Twitter's "rules" essentially give elected officials a free pass
Illustration: Aïda Amer/Axios
Like Facebook, Twitter is giving elected officials broader freedom, but it's tough to discern where — if anywhere— the platform is drawing a line.
Why it matters: The company posted a statement on Tuesday aimed at clarifying its policies for "world leaders," but it remains to be seen if the rules are anything other than a free pass.
Who the policy covers: Twitter tells Axios it defines "world leaders" fairly broadly, including all who meet the following criteria:
- Are or represent a government/elected official, are running for public office, or are being considered for a government position (i.e., next in line, awaiting confirmation, named successor to an appointed position).
- Have more than 100,000 followers.
- Are verified users.
Context: Twitter's latest post comes amid calls from Democratic presidential candidate Kamala Harris for the social network to ban President Trump.
What politicians can't say on Twitter: In theory, world leaders are supposed to follow the rules that apply to everyone else. That would mean no threats of violence, no promoting terrorism, no engaging in targeted harassment, and no harassing people of a particular race, religion, sexuality or gender.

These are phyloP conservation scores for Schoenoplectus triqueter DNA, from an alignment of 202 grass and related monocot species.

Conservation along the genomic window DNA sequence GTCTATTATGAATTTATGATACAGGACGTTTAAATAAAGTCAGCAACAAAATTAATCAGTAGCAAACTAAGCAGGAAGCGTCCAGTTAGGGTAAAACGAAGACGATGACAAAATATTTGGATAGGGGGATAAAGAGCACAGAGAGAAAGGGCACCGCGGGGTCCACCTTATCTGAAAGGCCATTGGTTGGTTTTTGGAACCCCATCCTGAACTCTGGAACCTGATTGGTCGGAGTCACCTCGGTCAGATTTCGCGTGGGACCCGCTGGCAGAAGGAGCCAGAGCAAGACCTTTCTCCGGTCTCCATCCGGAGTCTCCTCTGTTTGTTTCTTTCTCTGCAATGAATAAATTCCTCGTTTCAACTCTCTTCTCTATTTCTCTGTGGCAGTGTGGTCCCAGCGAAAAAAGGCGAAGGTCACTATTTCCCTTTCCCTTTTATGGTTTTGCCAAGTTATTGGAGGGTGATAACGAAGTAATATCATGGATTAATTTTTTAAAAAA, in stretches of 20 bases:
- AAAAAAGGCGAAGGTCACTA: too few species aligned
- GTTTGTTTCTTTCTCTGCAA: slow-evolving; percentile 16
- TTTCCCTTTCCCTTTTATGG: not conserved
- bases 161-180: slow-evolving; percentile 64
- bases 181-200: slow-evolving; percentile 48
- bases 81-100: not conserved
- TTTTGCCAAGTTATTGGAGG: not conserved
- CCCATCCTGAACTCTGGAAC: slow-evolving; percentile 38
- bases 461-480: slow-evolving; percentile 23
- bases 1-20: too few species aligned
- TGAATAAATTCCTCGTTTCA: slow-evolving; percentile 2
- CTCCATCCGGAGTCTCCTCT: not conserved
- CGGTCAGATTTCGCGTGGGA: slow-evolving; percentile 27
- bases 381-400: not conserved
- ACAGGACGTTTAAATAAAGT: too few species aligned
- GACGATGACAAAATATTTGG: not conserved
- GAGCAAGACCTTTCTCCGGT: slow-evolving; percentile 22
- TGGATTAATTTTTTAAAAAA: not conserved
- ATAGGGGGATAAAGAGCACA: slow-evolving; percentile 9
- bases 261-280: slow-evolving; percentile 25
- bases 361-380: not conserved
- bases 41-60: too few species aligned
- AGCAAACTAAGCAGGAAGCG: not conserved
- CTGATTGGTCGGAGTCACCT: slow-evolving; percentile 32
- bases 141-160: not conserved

- But — and it's a big but — Twitter says it may leave up the posts even if politicians break the rules due to the "newsworthiness" of their comments. The company says it reserves the right to limit promotion of such tweets and to prominently note that the content has violated Twitter's rules. But it hasn't taken this step since announcing the policy in June.
What politicians can say: Basically — given Twitter's record — the answer seems to be "anything."
- Twitter's new statement only reinforces that notion, saying, "Presently, direct interactions with fellow public figures, comments on political issues of the day, or foreign policy saber-rattling on economic or military issues are generally not in violation of the Twitter Rules."
- Twitter isn't saying how it decides whether politicians' tweets represent "saber-rattling" as opposed to a direct threat.
Meanwhile: Chinese-owned TikTok said it is forming a committee to determine what its U.S. policies should be around content moderation.
Go deeper: What pols can and can't say on Facebook